The first obligation of any transnational professional is to develop an authentic appreciation of culture by being open and curious. An American practicing in the UK may not be expected to be an Englishman, but he is considerably more effective when he seeks a deep understanding of the patterns of UK life. We find that there is no substitute for authentic appreciation and an openness of mind, when dealing with unfamiliar cultures.

Becoming Acquirers of New Business

There are many ways firms can expand into the new and unfamiliar territory of being acquirers of new business with "new normal" clients. Every one of them requires patience and risk-taking.

At Ross & Baruzzini, we decided that everyone (yes, every person in the firm) needed to develop a balance of external and internal goals. Everyone is asked to learn, produce and attract. We increasingly see that the way clients value our services depends on the integration of our functional perspectives.

It can be frustrating and tiring. Sometimes it's exhilarating. But mostly, it's slow and steady determination to do something remarkable. And secretly, that's what motivates most people who love professional and business services. The feeling of doing really great work with a great client is why we come to work.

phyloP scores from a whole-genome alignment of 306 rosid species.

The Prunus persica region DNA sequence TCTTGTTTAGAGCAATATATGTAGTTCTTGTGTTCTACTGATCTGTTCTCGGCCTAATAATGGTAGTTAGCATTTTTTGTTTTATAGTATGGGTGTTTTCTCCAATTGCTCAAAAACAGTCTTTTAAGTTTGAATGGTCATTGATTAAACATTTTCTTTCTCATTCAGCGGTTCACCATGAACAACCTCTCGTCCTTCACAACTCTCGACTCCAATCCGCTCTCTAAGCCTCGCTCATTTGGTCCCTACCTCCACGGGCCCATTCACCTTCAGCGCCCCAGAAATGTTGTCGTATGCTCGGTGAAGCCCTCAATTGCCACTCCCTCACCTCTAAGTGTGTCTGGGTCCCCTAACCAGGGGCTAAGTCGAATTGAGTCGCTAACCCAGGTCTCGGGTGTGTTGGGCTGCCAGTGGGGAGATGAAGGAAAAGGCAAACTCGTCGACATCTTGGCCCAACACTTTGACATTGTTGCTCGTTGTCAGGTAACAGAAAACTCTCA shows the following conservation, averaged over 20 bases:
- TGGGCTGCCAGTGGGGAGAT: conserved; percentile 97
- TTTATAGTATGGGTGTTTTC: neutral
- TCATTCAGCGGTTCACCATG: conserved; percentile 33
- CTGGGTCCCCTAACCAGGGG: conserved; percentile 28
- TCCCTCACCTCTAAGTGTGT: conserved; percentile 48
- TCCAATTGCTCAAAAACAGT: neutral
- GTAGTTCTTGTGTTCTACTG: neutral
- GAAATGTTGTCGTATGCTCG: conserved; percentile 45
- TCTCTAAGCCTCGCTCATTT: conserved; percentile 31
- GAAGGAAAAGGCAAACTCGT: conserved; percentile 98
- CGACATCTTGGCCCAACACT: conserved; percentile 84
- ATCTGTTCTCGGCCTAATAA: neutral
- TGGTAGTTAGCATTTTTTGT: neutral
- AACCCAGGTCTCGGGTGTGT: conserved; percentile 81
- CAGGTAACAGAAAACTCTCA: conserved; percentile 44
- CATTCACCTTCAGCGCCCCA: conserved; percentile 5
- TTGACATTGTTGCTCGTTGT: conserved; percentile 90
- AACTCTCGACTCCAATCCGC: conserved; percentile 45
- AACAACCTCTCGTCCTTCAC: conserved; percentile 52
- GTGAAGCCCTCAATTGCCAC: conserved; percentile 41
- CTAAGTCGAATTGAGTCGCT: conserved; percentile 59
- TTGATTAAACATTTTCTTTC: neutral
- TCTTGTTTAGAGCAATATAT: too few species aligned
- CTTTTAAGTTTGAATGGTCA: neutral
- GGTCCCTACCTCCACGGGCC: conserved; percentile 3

A professional firm that hums

Walk into any accounting, architecture, law, engineering, medical, IT, HR or management consulting firm. If the place is humming, you'll likely find that the partners and principals are quietly changing the game of professional services. Their administrative functions act as true peers; they are engaged in deploying their skills toward constructive marketing and business development outcomes.

This "new normal" professional firm more effectively harnesses people for marketing and selling, no matter what their function or station. And the new breed of professional embodies a global perspective and is himself better integrated with his savvy clients.


About The Author

Suzanne Lowe & David Kipp
Suzanne Lowe & David Kipp

Suzanne Lowe, the president of Expertise Marketing LLC, is an analyst and advisor on professional services marketing. David A. Kipp is Chief Operating Office and Senior Vice President of Ross & Baruzzini, an engineering and architectural company.